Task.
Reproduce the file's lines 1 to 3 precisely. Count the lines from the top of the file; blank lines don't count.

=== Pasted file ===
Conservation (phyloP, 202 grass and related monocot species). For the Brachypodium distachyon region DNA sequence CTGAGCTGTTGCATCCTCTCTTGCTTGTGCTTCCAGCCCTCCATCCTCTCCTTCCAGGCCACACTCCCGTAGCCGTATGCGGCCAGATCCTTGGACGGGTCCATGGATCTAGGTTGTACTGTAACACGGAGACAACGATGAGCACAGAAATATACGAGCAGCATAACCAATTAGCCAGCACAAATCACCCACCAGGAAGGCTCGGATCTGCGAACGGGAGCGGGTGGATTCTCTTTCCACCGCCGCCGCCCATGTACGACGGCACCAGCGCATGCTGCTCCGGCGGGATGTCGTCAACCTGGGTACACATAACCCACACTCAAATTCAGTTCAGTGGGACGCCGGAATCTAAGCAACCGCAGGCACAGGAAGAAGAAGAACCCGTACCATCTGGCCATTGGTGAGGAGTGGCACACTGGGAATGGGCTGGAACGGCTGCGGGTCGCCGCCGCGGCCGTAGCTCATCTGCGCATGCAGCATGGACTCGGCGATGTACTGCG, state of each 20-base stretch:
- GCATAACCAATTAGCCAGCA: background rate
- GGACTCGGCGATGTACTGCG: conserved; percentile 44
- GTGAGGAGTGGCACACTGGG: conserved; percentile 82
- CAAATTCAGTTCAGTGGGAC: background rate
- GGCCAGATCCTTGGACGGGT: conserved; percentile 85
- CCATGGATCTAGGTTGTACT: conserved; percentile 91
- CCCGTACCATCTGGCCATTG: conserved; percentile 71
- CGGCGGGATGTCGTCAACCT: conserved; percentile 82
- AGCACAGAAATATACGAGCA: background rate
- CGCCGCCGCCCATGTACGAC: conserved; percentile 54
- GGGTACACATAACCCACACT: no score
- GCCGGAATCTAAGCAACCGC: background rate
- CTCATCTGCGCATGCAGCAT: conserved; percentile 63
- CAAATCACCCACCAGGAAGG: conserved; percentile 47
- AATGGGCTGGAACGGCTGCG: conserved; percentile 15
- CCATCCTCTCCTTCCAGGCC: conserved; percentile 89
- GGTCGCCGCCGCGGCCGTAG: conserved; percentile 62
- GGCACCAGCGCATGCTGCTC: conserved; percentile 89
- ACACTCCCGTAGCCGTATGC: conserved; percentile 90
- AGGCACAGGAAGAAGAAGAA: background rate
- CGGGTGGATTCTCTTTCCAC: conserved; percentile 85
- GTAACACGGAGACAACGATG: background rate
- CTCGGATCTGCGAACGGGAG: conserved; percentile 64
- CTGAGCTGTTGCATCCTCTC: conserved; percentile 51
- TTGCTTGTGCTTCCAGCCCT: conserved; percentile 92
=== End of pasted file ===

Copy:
Conservation (phyloP, 202 grass and related monocot species). For the Brachypodium distachyon region DNA sequence CTGAGCTGTTGCATCCTCTCTTGCTTGTGCTTCCAGCCCTCCATCCTCTCCTTCCAGGCCACACTCCCGTAGCCGTATGCGGCCAGATCCTTGGACGGGTCCATGGATCTAGGTTGTACTGTAACACGGAGACAACGATGAGCACAGAAATATACGAGCAGCATAACCAATTAGCCAGCACAAATCACCCACCAGGAAGGCTCGGATCTGCGAACGGGAGCGGGTGGATTCTCTTTCCACCGCCGCCGCCCATGTACGACGGCACCAGCGCATGCTGCTCCGGCGGGATGTCGTCAACCTGGGTACACATAACCCACACTCAAATTCAGTTCAGTGGGACGCCGGAATCTAAGCAACCGCAGGCACAGGAAGAAGAAGAACCCGTACCATCTGGCCATTGGTGAGGAGTGGCACACTGGGAATGGGCTGGAACGGCTGCGGGTCGCCGCCGCGGCCGTAGCTCATCTGCGCATGCAGCATGGACTCGGCGATGTACTGCG, state of each 20-base stretch:
- GCATAACCAATTAGCCAGCA: background rate
- GGACTCGGCGATGTACTGCG: conserved; percentile 44